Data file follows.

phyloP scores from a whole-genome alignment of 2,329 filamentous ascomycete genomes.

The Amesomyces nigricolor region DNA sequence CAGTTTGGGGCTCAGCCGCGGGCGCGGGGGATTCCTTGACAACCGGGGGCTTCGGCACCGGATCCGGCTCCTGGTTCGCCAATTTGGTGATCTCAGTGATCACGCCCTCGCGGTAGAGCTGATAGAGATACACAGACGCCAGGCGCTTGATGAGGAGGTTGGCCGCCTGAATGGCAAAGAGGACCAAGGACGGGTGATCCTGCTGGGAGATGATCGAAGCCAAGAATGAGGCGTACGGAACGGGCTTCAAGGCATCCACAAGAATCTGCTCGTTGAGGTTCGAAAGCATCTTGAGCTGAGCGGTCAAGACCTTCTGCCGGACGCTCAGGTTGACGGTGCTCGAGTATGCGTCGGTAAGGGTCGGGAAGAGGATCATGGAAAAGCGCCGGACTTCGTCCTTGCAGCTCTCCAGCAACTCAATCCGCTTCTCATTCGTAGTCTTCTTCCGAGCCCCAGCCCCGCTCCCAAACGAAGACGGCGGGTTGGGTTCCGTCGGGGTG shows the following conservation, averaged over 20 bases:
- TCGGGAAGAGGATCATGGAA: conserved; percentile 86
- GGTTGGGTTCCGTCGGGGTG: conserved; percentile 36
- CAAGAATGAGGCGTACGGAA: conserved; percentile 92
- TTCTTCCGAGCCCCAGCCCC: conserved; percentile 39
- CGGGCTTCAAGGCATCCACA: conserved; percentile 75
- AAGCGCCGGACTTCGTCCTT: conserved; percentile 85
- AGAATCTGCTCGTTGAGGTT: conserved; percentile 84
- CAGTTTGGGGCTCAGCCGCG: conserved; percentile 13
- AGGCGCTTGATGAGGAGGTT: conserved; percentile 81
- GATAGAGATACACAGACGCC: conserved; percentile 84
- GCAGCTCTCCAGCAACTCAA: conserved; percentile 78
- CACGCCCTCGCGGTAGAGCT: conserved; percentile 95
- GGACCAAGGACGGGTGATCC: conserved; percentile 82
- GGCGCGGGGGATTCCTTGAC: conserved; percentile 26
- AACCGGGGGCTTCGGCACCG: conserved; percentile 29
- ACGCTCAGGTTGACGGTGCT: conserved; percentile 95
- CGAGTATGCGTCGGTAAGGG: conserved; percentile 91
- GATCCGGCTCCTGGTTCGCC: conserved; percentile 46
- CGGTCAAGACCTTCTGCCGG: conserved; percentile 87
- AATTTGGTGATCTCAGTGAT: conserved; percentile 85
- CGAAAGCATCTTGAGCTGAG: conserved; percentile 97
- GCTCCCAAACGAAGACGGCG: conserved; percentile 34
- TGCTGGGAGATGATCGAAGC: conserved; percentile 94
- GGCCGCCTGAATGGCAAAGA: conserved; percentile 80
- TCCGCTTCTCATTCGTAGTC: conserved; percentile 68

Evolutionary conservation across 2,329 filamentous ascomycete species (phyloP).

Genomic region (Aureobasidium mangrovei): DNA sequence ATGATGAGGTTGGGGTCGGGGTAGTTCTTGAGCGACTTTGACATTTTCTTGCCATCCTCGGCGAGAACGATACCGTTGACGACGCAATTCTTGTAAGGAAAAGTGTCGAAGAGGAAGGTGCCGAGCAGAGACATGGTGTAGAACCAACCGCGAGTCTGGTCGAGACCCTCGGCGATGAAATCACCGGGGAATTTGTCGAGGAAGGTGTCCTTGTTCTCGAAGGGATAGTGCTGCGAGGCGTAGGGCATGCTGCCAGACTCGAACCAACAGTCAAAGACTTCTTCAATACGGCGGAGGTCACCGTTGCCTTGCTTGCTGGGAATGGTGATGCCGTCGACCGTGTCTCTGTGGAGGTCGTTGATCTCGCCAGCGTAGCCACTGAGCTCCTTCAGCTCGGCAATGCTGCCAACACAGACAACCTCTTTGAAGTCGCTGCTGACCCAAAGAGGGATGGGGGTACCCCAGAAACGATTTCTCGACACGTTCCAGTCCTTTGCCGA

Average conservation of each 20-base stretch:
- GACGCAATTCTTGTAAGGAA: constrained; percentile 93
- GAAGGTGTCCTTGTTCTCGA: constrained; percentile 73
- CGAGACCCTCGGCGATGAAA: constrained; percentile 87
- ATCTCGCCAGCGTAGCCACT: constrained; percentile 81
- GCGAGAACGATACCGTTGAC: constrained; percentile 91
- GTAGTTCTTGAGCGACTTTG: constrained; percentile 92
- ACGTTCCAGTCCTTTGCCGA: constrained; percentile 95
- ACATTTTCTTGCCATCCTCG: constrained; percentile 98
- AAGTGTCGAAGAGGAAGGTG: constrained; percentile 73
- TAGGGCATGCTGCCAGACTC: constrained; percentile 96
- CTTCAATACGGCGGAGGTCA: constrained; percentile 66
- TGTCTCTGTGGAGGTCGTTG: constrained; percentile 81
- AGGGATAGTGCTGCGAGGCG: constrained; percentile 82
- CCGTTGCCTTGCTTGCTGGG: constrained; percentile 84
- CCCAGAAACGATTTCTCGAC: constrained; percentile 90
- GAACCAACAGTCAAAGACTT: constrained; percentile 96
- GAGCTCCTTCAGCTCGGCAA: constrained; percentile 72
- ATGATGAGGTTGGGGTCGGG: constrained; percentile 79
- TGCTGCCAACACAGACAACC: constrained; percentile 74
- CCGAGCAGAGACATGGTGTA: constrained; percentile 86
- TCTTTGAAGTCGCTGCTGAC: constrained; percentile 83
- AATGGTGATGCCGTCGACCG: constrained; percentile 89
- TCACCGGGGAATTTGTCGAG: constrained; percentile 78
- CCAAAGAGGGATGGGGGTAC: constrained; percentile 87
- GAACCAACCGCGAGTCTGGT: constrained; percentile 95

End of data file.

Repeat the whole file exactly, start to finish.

phyloP scores from a whole-genome alignment of 2,329 filamentous ascomycete genomes.

The Amesomyces nigricolor region DNA sequence CAGTTTGGGGCTCAGCCGCGGGCGCGGGGGATTCCTTGACAACCGGGGGCTTCGGCACCGGATCCGGCTCCTGGTTCGCCAATTTGGTGATCTCAGTGATCACGCCCTCGCGGTAGAGCTGATAGAGATACACAGACGCCAGGCGCTTGATGAGGAGGTTGGCCGCCTGAATGGCAAAGAGGACCAAGGACGGGTGATCCTGCTGGGAGATGATCGAAGCCAAGAATGAGGCGTACGGAACGGGCTTCAAGGCATCCACAAGAATCTGCTCGTTGAGGTTCGAAAGCATCTTGAGCTGAGCGGTCAAGACCTTCTGCCGGACGCTCAGGTTGACGGTGCTCGAGTATGCGTCGGTAAGGGTCGGGAAGAGGATCATGGAAAAGCGCCGGACTTCGTCCTTGCAGCTCTCCAGCAACTCAATCCGCTTCTCATTCGTAGTCTTCTTCCGAGCCCCAGCCCCGCTCCCAAACGAAGACGGCGGGTTGGGTTCCGTCGGGGTG shows the following conservation, averaged over 20 bases:
- TCGGGAAGAGGATCATGGAA: conserved; percentile 86
- GGTTGGGTTCCGTCGGGGTG: conserved; percentile 36
- CAAGAATGAGGCGTACGGAA: conserved; percentile 92
- TTCTTCCGAGCCCCAGCCCC: conserved; percentile 39
- CGGGCTTCAAGGCATCCACA: conserved; percentile 75
- AAGCGCCGGACTTCGTCCTT: conserved; percentile 85
- AGAATCTGCTCGTTGAGGTT: conserved; percentile 84
- CAGTTTGGGGCTCAGCCGCG: conserved; percentile 13
- AGGCGCTTGATGAGGAGGTT: conserved; percentile 81
- GATAGAGATACACAGACGCC: conserved; percentile 84
- GCAGCTCTCCAGCAACTCAA: conserved; percentile 78
- CACGCCCTCGCGGTAGAGCT: conserved; percentile 95
- GGACCAAGGACGGGTGATCC: conserved; percentile 82
- GGCGCGGGGGATTCCTTGAC: conserved; percentile 26
- AACCGGGGGCTTCGGCACCG: conserved; percentile 29
- ACGCTCAGGTTGACGGTGCT: conserved; percentile 95
- CGAGTATGCGTCGGTAAGGG: conserved; percentile 91
- GATCCGGCTCCTGGTTCGCC: conserved; percentile 46
- CGGTCAAGACCTTCTGCCGG: conserved; percentile 87
- AATTTGGTGATCTCAGTGAT: conserved; percentile 85
- CGAAAGCATCTTGAGCTGAG: conserved; percentile 97
- GCTCCCAAACGAAGACGGCG: conserved; percentile 34
- TGCTGGGAGATGATCGAAGC: conserved; percentile 94
- GGCCGCCTGAATGGCAAAGA: conserved; percentile 80
- TCCGCTTCTCATTCGTAGTC: conserved; percentile 68

Evolutionary conservation across 2,329 filamentous ascomycete species (phyloP).

Genomic region (Aureobasidium mangrovei): DNA sequence ATGATGAGGTTGGGGTCGGGGTAGTTCTTGAGCGACTTTGACATTTTCTTGCCATCCTCGGCGAGAACGATACCGTTGACGACGCAATTCTTGTAAGGAAAAGTGTCGAAGAGGAAGGTGCCGAGCAGAGACATGGTGTAGAACCAACCGCGAGTCTGGTCGAGACCCTCGGCGATGAAATCACCGGGGAATTTGTCGAGGAAGGTGTCCTTGTTCTCGAAGGGATAGTGCTGCGAGGCGTAGGGCATGCTGCCAGACTCGAACCAACAGTCAAAGACTTCTTCAATACGGCGGAGGTCACCGTTGCCTTGCTTGCTGGGAATGGTGATGCCGTCGACCGTGTCTCTGTGGAGGTCGTTGATCTCGCCAGCGTAGCCACTGAGCTCCTTCAGCTCGGCAATGCTGCCAACACAGACAACCTCTTTGAAGTCGCTGCTGACCCAAAGAGGGATGGGGGTACCCCAGAAACGATTTCTCGACACGTTCCAGTCCTTTGCCGA

Average conservation of each 20-base stretch:
- GACGCAATTCTTGTAAGGAA: constrained; percentile 93
- GAAGGTGTCCTTGTTCTCGA: constrained; percentile 73
- CGAGACCCTCGGCGATGAAA: constrained; percentile 87
- ATCTCGCCAGCGTAGCCACT: constrained; percentile 81
- GCGAGAACGATACCGTTGAC: constrained; percentile 91
- GTAGTTCTTGAGCGACTTTG: constrained; percentile 92
- ACGTTCCAGTCCTTTGCCGA: constrained; percentile 95
- ACATTTTCTTGCCATCCTCG: constrained; percentile 98
- AAGTGTCGAAGAGGAAGGTG: constrained; percentile 73
- TAGGGCATGCTGCCAGACTC: constrained; percentile 96
- CTTCAATACGGCGGAGGTCA: constrained; percentile 66
- TGTCTCTGTGGAGGTCGTTG: constrained; percentile 81
- AGGGATAGTGCTGCGAGGCG: constrained; percentile 82
- CCGTTGCCTTGCTTGCTGGG: constrained; percentile 84
- CCCAGAAACGATTTCTCGAC: constrained; percentile 90
- GAACCAACAGTCAAAGACTT: constrained; percentile 96
- GAGCTCCTTCAGCTCGGCAA: constrained; percentile 72
- ATGATGAGGTTGGGGTCGGG: constrained; percentile 79
- TGCTGCCAACACAGACAACC: constrained; percentile 74
- CCGAGCAGAGACATGGTGTA: constrained; percentile 86
- TCTTTGAAGTCGCTGCTGAC: constrained; percentile 83
- AATGGTGATGCCGTCGACCG: constrained; percentile 89
- TCACCGGGGAATTTGTCGAG: constrained; percentile 78
- CCAAAGAGGGATGGGGGTAC: constrained; percentile 87
- GAACCAACCGCGAGTCTGGT: constrained; percentile 95